An unlikely visitor - Platypus at the Wildlife Hospital

An unlikely visitor - Platypus at the Wildlife Hospital

#Taronga Western Plains Zoo Dubbo

Posted on 09th January 2018 by Media Relations

Platypuses (along with echidnas) are the world's only monotremes, or egg-laying mammals.

These elusive creatures are found mainly in rivers on the east coast of Australia – and their western distribution is poorly known. So when staff at Taronga Western Plains Zoo’s Wildlife Hospital received a phone call reporting a sighting of a Platypus in Zoo grounds, they were understandably surprised!

The platypus was discovered by a visitor in a drain at the Zoo last Sunday 7 January – the warmest day for 2018 so far topping 43 degrees in Dubbo. While it’s unknown how the platypus found himself in such an unlikely spot, the team believes he may have come through underground water systems from the nearby Macquarie River. At this time of year, juvenile platypuses are typically emerging from their nursery burrows, and can end up in inappropriate places like puddles in farm paddocks, swimming pools – and even in drains!

The platypus was carefully retrieved and taken to the Wildlife Hospital for a physical examination, revealing he was a male. He weighed in at 1.64 kilograms and measured around 50 centimetres long, and proved to be healthy and well. The last time a platypus has called the Wildlife Hospital home was back in 2012 (a platypus was found on the golf course, not far from the Zoo), so Zoo staff enjoyed the special, rare encounter.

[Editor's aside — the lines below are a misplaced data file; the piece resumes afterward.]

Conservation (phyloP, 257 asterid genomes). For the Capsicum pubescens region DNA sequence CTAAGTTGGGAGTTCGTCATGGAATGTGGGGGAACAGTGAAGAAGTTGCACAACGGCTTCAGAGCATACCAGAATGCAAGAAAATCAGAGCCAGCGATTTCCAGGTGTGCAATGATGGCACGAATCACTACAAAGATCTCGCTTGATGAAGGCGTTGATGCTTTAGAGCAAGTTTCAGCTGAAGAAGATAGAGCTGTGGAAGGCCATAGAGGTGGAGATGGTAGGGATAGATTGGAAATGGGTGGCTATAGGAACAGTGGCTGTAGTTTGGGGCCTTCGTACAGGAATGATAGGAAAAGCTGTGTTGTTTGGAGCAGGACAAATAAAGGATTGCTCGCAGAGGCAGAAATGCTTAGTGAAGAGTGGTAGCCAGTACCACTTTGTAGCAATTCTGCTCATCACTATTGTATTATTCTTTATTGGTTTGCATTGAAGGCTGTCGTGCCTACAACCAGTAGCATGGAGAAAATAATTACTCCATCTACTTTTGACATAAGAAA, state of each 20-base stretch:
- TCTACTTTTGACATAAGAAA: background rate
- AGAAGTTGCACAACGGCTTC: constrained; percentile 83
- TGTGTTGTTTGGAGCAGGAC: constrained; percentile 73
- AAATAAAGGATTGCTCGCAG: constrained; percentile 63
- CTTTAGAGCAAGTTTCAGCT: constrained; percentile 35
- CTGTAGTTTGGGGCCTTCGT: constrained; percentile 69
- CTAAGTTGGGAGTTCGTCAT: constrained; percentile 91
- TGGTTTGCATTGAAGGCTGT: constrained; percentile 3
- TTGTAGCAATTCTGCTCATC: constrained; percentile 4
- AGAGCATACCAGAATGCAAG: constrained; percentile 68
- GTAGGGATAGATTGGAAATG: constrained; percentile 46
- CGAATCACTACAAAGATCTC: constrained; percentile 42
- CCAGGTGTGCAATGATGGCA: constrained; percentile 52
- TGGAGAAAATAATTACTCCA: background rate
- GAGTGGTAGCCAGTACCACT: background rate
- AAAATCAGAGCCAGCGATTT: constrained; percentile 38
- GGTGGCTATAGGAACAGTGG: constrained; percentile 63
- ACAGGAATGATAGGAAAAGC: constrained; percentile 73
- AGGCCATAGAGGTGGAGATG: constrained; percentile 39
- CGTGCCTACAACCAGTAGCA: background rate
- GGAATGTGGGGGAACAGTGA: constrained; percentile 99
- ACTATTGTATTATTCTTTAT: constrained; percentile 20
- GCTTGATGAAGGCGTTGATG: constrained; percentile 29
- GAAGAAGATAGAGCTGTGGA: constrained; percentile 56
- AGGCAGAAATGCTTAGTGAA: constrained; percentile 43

The platypus stayed overnight at the Wildlife Hospital, during which time he enjoyed a feed of yabbies in his temporary, water-filled home. Platypuses are bottom feeders and typically scoop up insects and larvae, shellfish and worms in their duck-like bill.

A platypus’ fur, dark brown on top and tan on their bellies, is thick and waterproof to keep them warm and dry even after hours of swimming. The Wildlife Hospital team were careful to avoid the sharp spur on each ankle - a characteristic of male platypuses. These spurs are connected to a venom gland in each thigh, and they are thought to be used for offence during mate competition.

Once satisfied he was healthy and well, Zoo staff released the special visitor into the Macquarie River on Zoo property the following day (Monday). Platypuses have been spotted here in the past, making it a favourable location for the release. But they are known to be shy creatures, and true to form, the rescued male was careful to venture out into the open and slid quietly into the river. We are hopeful he will live a long and happy life back in his river home.